His tabard bore three points of flame
From a red heart: with little blame—
      Hah! hah! la belle jaune giroflée.

Our tough spears crackled up like straw;
He was the first to turn and draw
His sword, that had nor speck nor flaw,—
      Hah! hah! la belle jaune giroflée.

But I felt weaker than a maid,
And my brain, dizzied and afraid,
Within my helm a fierce tune play’d,—
      Hah! hah! la belle jaune giroflée.

Until I thought of your dear head,
Bow’d to the gillyflower bed,
The yellow flowers stain’d with red;—
      Hah! hah! la belle jaune giroflée.

Crash! how the swords met, “giroflée!”
The fierce tune in my helm would play,
“La belle! la belle! jaune giroflée!”
      Hah! hah! la belle jaune giroflée.

Once more the great swords met again,
“La belle! la belle!” but who fell then?
Le Sieur Guillaume, who struck down ten;—
      Hah! hah! la belle jaune giroflée.

And as with mazed and unarm’d face,
Toward my own crown and the Queen’s place,
They led me at a gentle pace—
      Hah! hah! la belle jaune giroflée.

I almost saw your quiet head
Bow’d o’er the gillyflower bed,
The yellow flowers stain’d with red—
      Hah! hah! la belle jaune giroflée.

Views: 11

The Republicans are in a bind that’s more than rhetorical

From DYNUZ: “The reason voters are turned off by the Republican position on abortion has less to do with language and more to do with the actual consequences of putting tight restrictions on reproductive rights. Countless Americans have direct experience with difficult and complicated pregnancies; countless Americans have direct experience with abortion care; and countless Americans are rightfully horrified by the stories of injury and cruelty coming out of anti-abortion states.”

It is beyond obvious at this point that abortion is the Achilles? heel of the Republican Party. The prospect of

Views: 11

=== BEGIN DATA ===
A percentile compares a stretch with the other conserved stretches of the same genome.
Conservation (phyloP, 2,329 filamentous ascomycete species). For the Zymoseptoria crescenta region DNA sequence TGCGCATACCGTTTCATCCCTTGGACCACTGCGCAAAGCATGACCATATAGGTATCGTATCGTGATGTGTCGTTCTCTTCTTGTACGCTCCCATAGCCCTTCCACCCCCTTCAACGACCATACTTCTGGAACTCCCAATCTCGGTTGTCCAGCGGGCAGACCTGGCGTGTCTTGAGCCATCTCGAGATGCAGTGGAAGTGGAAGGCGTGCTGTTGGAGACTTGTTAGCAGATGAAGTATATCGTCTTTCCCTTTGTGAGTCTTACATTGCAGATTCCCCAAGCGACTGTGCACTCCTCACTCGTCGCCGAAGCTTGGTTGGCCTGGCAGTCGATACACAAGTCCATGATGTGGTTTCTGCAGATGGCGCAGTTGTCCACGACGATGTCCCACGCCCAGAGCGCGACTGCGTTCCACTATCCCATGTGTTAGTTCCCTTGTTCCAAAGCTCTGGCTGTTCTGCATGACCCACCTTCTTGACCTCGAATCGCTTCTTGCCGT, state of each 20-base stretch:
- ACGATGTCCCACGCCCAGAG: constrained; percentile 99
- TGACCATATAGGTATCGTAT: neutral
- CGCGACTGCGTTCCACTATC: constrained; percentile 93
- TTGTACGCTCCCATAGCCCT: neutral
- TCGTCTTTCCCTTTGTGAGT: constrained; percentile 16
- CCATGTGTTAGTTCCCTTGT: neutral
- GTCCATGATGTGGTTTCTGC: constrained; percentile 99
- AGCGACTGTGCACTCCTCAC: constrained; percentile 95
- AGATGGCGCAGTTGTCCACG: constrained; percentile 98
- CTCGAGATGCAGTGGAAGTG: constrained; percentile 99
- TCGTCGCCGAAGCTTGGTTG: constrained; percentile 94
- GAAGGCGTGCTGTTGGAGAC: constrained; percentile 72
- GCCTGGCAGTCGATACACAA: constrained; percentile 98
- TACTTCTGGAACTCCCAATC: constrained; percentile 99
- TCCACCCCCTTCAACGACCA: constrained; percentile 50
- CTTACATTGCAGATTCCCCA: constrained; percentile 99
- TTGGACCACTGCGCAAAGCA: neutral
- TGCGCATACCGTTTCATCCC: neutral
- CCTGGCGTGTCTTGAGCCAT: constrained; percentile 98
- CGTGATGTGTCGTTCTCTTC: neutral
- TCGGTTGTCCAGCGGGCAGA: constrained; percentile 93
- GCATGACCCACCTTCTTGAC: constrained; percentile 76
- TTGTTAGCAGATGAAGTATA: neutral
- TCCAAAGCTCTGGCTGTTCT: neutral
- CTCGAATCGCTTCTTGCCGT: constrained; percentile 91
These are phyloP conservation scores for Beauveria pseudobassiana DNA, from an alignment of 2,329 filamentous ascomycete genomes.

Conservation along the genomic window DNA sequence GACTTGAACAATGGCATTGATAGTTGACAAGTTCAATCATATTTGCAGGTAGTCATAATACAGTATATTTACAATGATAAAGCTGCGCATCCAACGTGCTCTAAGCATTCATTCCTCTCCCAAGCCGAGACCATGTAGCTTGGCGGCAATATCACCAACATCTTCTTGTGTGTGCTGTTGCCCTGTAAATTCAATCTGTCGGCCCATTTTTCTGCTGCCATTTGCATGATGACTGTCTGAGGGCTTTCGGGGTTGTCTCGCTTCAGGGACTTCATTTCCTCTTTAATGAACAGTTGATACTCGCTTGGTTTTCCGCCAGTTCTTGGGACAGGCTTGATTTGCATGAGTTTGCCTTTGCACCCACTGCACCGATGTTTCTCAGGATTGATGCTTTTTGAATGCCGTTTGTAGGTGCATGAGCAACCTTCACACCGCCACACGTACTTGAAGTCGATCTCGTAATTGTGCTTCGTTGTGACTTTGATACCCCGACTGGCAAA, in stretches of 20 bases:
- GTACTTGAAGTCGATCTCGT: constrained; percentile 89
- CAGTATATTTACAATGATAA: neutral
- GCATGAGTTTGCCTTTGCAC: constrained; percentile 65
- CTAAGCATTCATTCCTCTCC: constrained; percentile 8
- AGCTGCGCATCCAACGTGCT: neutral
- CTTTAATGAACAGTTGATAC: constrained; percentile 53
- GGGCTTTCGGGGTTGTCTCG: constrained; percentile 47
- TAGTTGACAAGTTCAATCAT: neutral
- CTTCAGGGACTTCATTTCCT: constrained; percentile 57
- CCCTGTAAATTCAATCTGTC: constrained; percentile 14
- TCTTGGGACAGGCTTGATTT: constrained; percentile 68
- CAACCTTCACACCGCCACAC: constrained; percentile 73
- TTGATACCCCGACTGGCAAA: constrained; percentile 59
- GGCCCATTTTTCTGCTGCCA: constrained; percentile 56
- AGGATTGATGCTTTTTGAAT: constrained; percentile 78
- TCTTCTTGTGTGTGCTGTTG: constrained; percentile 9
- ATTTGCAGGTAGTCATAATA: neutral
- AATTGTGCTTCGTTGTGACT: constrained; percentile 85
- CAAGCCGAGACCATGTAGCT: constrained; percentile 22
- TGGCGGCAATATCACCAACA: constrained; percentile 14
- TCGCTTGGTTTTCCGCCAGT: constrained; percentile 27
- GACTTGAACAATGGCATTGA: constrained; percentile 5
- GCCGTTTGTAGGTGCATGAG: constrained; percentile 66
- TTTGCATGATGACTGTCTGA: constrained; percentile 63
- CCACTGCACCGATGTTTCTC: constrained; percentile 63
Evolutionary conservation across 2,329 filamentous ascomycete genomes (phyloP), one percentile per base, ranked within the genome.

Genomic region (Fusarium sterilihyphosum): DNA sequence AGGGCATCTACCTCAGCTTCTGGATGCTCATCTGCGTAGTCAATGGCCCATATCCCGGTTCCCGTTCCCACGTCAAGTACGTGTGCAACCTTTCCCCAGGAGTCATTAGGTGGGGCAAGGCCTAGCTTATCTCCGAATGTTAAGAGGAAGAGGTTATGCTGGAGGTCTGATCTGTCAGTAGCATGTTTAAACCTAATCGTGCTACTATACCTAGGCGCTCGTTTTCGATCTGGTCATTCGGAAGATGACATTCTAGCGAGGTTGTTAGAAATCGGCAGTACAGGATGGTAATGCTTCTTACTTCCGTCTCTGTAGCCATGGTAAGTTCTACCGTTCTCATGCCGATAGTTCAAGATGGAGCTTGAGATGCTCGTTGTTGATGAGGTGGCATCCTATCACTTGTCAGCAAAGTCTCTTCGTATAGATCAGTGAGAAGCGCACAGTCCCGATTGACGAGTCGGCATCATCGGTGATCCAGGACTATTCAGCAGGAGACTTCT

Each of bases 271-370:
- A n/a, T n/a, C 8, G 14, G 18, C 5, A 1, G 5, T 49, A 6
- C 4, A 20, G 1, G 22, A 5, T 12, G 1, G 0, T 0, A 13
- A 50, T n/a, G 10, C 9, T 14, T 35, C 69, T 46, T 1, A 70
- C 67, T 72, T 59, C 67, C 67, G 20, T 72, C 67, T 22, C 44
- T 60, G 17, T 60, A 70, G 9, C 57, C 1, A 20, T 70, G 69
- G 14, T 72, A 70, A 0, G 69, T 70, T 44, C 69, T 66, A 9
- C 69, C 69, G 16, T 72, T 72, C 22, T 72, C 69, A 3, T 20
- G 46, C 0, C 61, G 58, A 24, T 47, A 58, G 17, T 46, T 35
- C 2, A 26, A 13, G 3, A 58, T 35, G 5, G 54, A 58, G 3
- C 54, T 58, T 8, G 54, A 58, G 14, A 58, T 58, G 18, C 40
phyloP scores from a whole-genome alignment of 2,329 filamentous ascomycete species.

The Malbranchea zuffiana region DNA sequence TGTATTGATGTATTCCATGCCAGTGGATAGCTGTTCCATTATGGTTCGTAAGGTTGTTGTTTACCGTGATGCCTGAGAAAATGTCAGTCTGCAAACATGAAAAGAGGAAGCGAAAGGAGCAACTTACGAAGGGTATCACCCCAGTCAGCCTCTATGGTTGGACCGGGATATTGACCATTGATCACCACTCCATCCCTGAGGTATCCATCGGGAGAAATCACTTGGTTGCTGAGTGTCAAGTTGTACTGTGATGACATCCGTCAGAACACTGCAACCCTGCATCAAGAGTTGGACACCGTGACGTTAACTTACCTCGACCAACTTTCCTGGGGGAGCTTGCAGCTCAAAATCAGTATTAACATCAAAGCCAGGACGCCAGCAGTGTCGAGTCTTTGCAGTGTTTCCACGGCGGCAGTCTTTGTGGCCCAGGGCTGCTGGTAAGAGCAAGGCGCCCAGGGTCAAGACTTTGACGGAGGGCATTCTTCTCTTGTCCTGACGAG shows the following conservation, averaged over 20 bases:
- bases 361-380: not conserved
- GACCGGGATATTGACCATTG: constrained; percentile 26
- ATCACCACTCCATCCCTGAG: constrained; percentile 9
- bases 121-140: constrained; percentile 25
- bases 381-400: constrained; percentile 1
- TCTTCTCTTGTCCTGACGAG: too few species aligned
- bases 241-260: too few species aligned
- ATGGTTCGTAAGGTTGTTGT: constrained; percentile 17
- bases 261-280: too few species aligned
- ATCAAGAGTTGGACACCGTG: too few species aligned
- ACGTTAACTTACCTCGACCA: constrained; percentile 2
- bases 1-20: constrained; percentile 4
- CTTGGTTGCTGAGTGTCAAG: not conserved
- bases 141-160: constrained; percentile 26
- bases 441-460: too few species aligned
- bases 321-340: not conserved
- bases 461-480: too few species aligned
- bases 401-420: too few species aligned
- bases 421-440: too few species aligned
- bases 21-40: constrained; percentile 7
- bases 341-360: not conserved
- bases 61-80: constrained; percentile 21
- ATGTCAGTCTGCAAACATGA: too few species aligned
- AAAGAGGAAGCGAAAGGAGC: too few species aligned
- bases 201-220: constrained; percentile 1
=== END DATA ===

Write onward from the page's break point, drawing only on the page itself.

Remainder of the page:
Poem of the day

Dear Harp of My Country
by Thomas Moore (1779-1852)

Dear Harp of my Country! in darkness I found thee,
      The cold chain of silence had hung o’er thee long,
When proudly, my own Island Harp, I unbound thee,
      And gave all thy chords to light, freedom, and song!

The warm lay of love and the light note of gladness
      Have wakened thy fondest, thy liveliest thrill;
But, so oft hast thou echoed the deep sigh of sadness,
      That even in thy mirth it will steal from thee still.

Dear Harp of my country! farewell to thy numbers,
      This sweet wreath of song is the last we shall twine!
Go, sleep with the sunshine of Fame on thy slumbers,
      Till touched by some hand less unworthy than mine;

If the pulse of the patriot, soldier, or lover,
      Have throbbed at our lay, ’tis thy glory alone;
I was but as the wind, passing heedlessly over,
      And all the wild sweetness I waked was thy own.

Views: 2

Poem of the day

Le Vase brisée
by René Armand François “Sully” Prudhome (1839-1907)

Le vase où meurt cette verveine
D’un coup d’éventail fut fêlé;
Le coup dut effleurer à peine:
Aucun bruit ne l’a révélé.

Mais la légère meurtrissure,
Mordant le cristal chaque jour,
D’une marche invisible et sûre
En a fait lentement le tour.

Son eau fraîche a fui goutte à goutte,
Le suc des fleurs s’est épuisé;
Personne encore ne s’en doute;
N’y touchez pas, il est brisé.

Souvent aussi la main qu’on aime,
Effleurant le cœur, le meurtrit;
Puis le cœur se fend de lui-même,
La fleur de son amour périt;

Toujours intact aux yeux du monde,
Il sent croître et pleurer tout bas
Sa blessure fine et profonde;
Il est brisé, n’y touchez pas.

Views: 2